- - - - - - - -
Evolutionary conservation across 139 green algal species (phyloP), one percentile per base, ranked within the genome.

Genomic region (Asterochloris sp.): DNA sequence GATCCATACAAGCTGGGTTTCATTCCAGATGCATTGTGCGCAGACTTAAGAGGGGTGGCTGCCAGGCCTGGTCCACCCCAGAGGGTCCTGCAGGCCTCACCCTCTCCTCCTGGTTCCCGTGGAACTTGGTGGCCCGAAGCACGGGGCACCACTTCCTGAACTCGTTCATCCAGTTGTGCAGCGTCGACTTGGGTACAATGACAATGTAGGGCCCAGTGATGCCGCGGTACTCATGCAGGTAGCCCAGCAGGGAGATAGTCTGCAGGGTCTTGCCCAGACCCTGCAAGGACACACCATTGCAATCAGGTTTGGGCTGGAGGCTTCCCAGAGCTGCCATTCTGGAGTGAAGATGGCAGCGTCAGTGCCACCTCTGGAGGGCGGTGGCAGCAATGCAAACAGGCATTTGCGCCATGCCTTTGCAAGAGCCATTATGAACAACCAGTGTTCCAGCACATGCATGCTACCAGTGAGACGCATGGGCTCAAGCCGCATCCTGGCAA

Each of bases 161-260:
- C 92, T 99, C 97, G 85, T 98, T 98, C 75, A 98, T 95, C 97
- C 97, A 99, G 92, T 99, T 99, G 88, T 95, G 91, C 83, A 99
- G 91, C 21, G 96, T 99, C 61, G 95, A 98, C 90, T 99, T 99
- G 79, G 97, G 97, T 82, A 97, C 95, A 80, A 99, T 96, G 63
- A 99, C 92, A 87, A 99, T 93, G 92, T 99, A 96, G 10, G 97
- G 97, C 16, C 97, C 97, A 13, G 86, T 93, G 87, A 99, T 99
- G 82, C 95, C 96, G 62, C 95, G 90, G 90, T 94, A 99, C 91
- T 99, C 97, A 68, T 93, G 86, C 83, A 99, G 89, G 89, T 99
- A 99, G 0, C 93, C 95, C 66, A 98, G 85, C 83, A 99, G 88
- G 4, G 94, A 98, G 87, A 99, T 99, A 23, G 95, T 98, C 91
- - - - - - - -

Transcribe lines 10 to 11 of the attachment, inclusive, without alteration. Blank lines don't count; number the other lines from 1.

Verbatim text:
- G 82, C 95, C 96, G 62, C 95, G 90, G 90, T 94, A 99, C 91
- T 99, C 97, A 68, T 93, G 86, C 83, A 99, G 89, G 89, T 99